How A Personal Loan Can Solve Your IRS Tax Bill Problems

16 July 18

Solve Your IRS Tax Bill Problems

According to Bankrate, 61 percent of Americans do not have the money they need to cover an unanticipated tax bill. However, a personal loan may be the answer to their problems.

A personal loan is an installment loan with fixed monthly payments that can be paid over a certain period of time. It’s money that can be used for anything you need it for – although some lenders do have some restrictions on how the money is used. One thing lenders do agree on is that the money can be used to pay taxes to the IRS. Still, before you go this route, make sure that it’s the right thing for you.

3 Ways To Pay Your IRS Debt Off

Personal Loan Lenders

Lenders like Avant, Earnest, Prosper and SoFi make the application process easy with an online application process. If approved, the money hits your account quickly. With a few simple pieces of information, you can get pre-qualified for a loan.

Some lenders will charge you for origination fees while others charge nothing. Interest rates can vary from one lender to the next, with some offering rates as low as five percent.

You could also choose to get a personal loan from a financial institution such as blue sky financial loans , a credit union or traditional bank. If you’re a customer with the bank, you could get a special interest rate discount.

No matter what you decide, you need to look at the different options available to help you pay your taxes – compare each offer to find the one that makes the most sense to you.

What You Must Have To Be Approved For A Personal Loan

  • Good credit (640 or higher)
  • Low debt-to-income ratio
  • Some type of income to repay the loan

If you don’t meet one or more of these requirements, you could get a secured personal loan, which means using collateral of some type to ensure you repay the loan. If you default, the bank can repossess the item you secured. While they come with lower rates, they are riskier in the grand scheme of things.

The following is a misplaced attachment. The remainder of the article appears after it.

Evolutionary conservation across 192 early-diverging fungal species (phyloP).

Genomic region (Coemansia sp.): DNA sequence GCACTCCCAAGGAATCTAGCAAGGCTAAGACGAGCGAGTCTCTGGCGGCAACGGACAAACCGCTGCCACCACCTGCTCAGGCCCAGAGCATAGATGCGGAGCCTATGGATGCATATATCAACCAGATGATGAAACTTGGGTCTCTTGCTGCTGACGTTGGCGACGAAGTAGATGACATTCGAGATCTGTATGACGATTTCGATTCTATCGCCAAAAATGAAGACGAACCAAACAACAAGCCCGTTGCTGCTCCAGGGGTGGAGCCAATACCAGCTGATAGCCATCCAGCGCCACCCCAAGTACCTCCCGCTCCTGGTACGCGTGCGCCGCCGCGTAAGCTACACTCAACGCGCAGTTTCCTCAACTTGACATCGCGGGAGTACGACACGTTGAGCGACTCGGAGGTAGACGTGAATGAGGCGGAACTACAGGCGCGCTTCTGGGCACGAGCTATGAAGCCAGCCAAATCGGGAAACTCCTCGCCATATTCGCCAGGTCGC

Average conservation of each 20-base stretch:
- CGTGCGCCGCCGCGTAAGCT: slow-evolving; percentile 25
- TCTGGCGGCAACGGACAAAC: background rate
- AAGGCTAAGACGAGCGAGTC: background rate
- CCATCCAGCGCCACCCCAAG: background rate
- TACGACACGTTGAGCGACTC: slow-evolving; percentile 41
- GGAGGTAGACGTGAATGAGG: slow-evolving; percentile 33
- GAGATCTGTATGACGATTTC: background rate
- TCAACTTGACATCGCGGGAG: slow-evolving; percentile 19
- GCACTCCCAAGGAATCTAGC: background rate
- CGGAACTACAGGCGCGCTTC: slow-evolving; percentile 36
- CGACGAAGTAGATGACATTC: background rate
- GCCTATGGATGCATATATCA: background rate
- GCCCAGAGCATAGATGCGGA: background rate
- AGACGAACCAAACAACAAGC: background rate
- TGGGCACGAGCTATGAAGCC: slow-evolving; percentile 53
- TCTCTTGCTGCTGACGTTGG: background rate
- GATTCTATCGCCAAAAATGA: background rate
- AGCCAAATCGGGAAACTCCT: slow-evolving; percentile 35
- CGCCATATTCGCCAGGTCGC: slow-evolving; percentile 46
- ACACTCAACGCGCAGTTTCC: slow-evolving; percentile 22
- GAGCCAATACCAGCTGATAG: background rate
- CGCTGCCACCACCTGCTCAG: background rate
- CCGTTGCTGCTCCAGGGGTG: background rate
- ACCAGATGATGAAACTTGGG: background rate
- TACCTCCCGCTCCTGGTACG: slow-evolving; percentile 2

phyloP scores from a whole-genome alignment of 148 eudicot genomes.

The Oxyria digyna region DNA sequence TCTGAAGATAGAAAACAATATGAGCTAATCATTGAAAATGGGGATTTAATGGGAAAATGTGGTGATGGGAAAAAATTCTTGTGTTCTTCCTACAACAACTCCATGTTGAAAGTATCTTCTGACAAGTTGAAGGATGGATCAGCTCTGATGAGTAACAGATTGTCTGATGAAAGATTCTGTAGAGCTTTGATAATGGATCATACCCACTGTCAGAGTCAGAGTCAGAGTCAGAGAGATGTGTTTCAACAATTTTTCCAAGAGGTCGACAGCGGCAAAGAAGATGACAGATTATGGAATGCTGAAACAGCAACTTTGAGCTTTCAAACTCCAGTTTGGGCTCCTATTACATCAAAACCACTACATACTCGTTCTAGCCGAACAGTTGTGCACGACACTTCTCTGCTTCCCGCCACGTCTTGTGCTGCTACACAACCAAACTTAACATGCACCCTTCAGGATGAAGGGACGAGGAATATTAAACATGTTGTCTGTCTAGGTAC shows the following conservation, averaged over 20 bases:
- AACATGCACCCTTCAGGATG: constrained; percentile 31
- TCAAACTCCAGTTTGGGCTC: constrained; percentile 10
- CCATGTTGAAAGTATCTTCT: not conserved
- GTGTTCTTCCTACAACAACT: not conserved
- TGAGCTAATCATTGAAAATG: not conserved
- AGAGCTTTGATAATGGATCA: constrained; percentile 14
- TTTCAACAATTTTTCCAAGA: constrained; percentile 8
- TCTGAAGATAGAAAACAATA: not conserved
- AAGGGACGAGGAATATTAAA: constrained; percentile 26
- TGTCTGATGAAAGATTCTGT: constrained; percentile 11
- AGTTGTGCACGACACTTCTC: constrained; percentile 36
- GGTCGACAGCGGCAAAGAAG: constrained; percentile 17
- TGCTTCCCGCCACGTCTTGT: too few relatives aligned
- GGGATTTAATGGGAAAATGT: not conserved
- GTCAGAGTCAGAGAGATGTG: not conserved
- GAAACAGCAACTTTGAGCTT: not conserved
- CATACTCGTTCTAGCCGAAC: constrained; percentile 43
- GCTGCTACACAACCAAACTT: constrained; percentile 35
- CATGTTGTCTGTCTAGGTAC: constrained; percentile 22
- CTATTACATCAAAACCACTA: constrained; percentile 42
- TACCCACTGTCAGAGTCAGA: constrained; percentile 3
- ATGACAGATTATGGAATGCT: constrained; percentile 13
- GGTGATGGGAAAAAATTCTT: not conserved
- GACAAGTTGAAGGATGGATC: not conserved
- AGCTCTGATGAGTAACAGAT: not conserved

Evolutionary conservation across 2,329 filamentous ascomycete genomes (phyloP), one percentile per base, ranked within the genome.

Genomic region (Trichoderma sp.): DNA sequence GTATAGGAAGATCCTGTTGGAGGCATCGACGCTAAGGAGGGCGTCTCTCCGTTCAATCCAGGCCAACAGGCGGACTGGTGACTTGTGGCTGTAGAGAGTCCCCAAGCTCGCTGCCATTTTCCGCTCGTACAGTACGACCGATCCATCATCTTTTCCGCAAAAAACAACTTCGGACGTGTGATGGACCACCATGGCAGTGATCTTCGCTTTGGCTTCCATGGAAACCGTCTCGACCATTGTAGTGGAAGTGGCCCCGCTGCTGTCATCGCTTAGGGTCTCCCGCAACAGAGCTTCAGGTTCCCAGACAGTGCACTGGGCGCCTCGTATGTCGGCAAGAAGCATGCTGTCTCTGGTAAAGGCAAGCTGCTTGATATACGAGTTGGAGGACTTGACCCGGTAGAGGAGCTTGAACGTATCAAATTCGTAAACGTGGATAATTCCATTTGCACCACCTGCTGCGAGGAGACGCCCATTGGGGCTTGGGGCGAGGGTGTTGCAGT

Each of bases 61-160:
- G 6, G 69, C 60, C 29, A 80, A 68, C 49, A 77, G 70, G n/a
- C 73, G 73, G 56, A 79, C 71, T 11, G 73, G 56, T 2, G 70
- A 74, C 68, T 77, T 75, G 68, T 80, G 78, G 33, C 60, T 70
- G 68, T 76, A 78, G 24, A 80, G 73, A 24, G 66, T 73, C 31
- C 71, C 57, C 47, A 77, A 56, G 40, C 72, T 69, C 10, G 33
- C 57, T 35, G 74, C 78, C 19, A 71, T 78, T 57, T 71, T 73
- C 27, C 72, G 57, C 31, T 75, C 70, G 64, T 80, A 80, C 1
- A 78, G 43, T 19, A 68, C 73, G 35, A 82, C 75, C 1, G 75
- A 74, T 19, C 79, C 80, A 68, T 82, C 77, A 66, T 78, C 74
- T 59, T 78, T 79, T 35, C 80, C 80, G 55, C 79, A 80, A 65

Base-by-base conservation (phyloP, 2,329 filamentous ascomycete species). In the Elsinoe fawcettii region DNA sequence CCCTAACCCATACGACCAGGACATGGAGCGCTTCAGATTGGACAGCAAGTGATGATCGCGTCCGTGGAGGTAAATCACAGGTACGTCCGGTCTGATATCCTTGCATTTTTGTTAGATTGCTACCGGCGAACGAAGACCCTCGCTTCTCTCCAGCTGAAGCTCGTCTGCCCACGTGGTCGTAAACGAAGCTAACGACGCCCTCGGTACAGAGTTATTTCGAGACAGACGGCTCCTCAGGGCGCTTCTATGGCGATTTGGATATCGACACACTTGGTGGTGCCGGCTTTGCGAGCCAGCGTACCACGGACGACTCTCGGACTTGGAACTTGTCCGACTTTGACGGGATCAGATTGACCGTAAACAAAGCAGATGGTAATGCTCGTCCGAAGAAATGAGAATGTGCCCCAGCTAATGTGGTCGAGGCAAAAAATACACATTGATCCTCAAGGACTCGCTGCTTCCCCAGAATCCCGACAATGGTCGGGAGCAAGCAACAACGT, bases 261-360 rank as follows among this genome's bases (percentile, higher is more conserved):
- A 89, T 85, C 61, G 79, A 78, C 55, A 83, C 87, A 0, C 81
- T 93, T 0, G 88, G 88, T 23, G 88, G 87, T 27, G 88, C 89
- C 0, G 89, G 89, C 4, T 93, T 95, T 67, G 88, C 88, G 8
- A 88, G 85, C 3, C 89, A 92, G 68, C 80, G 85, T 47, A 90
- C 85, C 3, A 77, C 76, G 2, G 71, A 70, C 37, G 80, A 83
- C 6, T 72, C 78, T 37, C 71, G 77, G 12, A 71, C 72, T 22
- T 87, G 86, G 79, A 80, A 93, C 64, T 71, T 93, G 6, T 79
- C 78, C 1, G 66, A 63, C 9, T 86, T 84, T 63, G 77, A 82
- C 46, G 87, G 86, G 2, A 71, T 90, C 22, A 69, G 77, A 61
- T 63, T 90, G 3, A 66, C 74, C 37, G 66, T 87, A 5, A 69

Set Up An IRS Repayment Plan

Before you apply for the personal loan, consider a repayment plan from the IRS. Does it make sense to pay it off a little at a time or all at once with the personal loan?

With the repayment plan, you are charged interest on unpaid balances; there is a five percent or more penalty fee if you filed late and you may pay $135 or 100 percent of the unpaid tax amount (depending on the amount owed).

Be sure to reach out to the IRS to learn more about the option and what other fees you could end up paying back.

Using A Credit Card

Another option besides a personal loan is using your credit card to pay the tax bill. However, if you go this route, the IRS will charge you a convenience fee (usually two percent) to pay the bill. Be sure to have a card that offers a zero percent APR promotional period, so you’re not paying any interest. You want to pay off the loan before the promotional period is up.

How To Reduce Your Tax Bill For The Next Year

When it comes to your tax bill, you want an option that saves you on fees and interest. Use a personal loan calculator to help you determine what the fees and interest rates will be before you apply for a personal loan.

Still, you don’t want to contend with this every year, so consider making some necessary changes to your tax bill. Make some adjustments on the number of exemptions to make on the W-4.

Set up an emergency fund, with some of your paycheck automatically being directed into the savings account before it’s deposited into your checking account. If you have an unexpected expense, you can pay the debt off using that money instead of a personal loan.

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